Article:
Having personally spoken to hundreds of executives and innovation leaders across major regulated industries, not one is actually using completely opaque technology like complex neural networks to make consequential independent decisions about their customers’ health, finances, employment, or safety. The risk is too immeasurable. They are absolutely investing in these assets and using them to enable humans, but they are not on auto-pilot (pun intended).
The current most common form of AI is some form of “classical machine learning.” These systems can be instrumented to be recorded, versioned, reproduced, audited, monitored and continuously validated. They can have documentation of governance controls and business decisions made through the development process. Companies can evidence the work performed to evaluate data, test models, and verify actual performance of systems. All of these create transparency and confidence – they lead to trust – which leads to accelerated deployment and benefits.
These “basic” AI systems are incredibly exciting. They are creating vaccines for Covid-19, new insurance products, new medical devices, better financial instruments, safer transportation, greater equity in compensation and hiring. They also will and do have issues. Prior to AI’s existence, carriers were found responsible for unfair practices, people get in car accidents, and doctors provide poor health advice – but we still allow people to make consequential decisions because of the oversight and controls that exist around those given the ability to make those critical decisions.
We need more companies to acknowledge these risks, own them and proactively and proudly show their employees, customers, and investors that they are committed to managing them. Is there a simple fix for the comprehensive risks of using big data and models to make decisions? No, but humans and markets are generally forgiving of unintentional mistakes. We are not forgiving of willful ignorance and lack of effort.
Companies building high stakes AI systems should establish assurances by bringing together people, process, data, and technology into a lifecycle governance approach. Don’t search for a perfect solution to removing bias or guaranteeing fairness. It doesn’t exist (yet). Start with already understood principles and practices, and layer them onto your AI systems. And prepare for the necessity to talk publicly with your internal and external stakeholders about your efforts.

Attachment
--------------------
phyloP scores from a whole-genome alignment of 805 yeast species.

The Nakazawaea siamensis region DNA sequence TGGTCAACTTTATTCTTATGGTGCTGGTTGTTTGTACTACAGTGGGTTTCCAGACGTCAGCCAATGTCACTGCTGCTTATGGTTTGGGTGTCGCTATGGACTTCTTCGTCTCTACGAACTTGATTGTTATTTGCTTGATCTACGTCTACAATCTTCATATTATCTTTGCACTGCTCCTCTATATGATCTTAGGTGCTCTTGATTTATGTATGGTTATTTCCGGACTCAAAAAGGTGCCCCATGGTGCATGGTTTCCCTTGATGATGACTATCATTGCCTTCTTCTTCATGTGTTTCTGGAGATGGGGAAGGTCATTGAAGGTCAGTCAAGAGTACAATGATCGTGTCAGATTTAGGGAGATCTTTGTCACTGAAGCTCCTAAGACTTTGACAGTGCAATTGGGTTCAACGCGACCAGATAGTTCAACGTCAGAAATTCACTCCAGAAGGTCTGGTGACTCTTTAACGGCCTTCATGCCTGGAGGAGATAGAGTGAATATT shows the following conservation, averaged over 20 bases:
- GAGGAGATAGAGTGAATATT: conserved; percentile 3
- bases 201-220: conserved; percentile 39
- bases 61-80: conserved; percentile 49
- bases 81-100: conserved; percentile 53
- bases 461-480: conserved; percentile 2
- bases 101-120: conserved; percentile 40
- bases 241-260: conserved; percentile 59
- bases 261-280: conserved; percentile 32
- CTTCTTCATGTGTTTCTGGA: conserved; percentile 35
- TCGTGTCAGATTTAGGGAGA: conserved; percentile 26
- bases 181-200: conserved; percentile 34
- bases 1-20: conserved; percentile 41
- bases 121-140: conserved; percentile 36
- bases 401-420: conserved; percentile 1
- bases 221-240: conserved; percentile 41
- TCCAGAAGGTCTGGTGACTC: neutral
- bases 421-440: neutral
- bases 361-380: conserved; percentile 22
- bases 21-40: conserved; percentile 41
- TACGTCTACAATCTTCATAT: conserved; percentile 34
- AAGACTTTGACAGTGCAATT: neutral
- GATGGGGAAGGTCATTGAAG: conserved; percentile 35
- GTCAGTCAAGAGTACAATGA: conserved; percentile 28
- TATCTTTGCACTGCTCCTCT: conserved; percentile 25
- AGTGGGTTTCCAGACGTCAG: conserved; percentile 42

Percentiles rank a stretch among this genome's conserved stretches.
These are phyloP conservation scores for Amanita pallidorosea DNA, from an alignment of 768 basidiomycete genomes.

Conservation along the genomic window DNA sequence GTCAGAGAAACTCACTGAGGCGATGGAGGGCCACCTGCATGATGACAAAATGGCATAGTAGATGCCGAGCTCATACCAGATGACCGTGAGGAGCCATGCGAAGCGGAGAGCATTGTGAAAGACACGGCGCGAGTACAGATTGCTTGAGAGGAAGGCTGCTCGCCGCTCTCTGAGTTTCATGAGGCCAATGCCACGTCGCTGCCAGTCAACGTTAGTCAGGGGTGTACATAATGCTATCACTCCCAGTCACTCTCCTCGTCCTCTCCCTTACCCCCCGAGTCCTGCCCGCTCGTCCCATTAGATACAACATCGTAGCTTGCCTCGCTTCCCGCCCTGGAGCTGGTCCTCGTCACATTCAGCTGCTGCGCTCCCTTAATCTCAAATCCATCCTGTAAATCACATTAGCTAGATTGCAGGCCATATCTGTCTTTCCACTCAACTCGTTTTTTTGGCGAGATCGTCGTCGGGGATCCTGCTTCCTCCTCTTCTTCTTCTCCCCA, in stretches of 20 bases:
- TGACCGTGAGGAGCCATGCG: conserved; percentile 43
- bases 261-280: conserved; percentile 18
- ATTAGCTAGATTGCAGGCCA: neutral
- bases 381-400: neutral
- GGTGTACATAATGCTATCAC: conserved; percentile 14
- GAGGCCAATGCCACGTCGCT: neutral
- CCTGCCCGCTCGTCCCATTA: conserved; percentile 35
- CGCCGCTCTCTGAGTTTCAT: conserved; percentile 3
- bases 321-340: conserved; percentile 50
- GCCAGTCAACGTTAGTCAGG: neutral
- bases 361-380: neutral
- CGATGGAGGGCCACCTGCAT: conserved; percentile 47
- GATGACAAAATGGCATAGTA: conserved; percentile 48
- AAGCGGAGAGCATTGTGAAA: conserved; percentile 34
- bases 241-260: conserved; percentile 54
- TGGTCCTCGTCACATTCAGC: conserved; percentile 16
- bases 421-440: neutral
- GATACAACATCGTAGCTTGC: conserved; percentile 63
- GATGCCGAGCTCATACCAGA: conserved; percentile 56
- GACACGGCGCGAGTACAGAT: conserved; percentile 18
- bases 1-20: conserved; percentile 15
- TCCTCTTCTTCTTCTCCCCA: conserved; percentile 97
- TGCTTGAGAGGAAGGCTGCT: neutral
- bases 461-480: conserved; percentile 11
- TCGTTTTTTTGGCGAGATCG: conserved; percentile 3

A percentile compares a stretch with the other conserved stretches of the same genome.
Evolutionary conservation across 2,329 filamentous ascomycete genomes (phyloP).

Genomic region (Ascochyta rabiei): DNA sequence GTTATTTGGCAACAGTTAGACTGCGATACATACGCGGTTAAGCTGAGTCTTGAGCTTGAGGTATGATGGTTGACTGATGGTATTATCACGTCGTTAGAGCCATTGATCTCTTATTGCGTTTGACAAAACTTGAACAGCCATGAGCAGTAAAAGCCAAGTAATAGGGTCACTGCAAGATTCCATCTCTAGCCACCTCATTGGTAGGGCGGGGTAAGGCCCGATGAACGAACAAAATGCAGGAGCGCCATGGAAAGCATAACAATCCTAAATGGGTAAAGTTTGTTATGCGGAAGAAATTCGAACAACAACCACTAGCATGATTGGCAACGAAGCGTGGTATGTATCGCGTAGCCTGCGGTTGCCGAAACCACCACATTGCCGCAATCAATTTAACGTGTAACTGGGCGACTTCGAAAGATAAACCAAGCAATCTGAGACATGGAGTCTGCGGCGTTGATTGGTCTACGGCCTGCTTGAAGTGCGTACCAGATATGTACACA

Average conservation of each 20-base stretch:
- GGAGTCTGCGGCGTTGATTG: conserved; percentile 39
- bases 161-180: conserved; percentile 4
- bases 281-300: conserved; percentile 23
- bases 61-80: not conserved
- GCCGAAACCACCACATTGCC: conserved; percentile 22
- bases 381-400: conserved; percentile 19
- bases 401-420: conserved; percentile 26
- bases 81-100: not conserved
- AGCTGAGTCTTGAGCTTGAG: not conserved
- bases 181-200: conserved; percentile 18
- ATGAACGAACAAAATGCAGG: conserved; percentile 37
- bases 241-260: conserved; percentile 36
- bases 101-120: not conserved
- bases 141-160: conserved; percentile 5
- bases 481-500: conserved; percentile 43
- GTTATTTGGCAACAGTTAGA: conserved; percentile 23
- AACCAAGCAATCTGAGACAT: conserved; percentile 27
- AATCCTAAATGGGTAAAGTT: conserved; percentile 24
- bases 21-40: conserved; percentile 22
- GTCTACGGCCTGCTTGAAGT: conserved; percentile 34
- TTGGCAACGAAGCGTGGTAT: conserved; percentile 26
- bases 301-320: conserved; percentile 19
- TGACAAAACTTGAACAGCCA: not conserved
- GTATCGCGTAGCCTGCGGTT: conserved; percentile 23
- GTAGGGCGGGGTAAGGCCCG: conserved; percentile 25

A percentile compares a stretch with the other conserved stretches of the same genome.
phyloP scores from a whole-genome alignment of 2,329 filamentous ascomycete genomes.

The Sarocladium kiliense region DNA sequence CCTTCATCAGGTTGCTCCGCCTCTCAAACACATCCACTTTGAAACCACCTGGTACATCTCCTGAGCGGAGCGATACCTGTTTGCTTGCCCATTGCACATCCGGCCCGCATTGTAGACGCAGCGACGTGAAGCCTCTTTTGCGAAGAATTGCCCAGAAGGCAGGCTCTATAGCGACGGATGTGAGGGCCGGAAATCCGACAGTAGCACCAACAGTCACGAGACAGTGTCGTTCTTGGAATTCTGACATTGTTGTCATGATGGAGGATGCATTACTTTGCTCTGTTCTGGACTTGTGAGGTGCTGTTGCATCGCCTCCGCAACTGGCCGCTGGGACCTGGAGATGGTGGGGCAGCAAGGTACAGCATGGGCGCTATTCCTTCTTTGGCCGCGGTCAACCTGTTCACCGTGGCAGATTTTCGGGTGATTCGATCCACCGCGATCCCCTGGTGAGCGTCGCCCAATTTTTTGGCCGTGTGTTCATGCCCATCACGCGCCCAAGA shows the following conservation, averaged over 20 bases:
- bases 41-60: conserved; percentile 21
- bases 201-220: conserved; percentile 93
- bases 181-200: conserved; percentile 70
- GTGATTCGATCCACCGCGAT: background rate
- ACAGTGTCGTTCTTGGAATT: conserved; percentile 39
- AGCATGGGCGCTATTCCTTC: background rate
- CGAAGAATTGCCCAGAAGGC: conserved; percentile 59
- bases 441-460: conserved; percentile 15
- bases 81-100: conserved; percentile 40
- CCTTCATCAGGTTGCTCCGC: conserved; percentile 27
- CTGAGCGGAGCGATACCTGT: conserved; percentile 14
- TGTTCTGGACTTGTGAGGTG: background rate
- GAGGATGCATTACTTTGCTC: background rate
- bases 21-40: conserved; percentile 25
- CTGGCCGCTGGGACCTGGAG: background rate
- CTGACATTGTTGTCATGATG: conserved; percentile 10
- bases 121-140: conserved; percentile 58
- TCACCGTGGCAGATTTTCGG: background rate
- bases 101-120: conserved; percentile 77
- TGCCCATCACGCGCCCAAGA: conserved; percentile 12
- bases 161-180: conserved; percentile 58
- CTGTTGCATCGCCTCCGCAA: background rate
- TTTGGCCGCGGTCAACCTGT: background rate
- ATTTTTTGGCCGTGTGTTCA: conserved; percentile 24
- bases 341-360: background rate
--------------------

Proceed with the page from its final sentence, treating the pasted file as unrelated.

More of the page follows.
Returning to where we started, Lemonade has provided everyone with an object lesson about how to talk to the public about AI. Beyond lessons about clear and accurate communications on social media, business leaders should take away that we have rounded a corner in terms of public awareness of the problems created by AI. The steady drumbeat of alarming mistakes has permeated the social consciousness. There needs to be more investment and celebration of AI Governance to balance the hype about new AI capabilities and features.
We have not done enough to show the broader public that AI can be fair, safe, responsible, and accountable, perhaps even more so than the traditional human processes they often replace. It will take work, but it is absolutely achievable. If companies do not implement assurances and fundamental governance around their systems, which are not nearly as complex as many regulators and members of the public believe they are, and the inevitability of software regulation plays out, we’re going to have a big slowdown in the rate of AI innovation.
Billions of dollars are being invested in AI, and we should all be crazy excited about how it will make our lives better… Bring on the lemonade.
As seen on PropertyCasualty360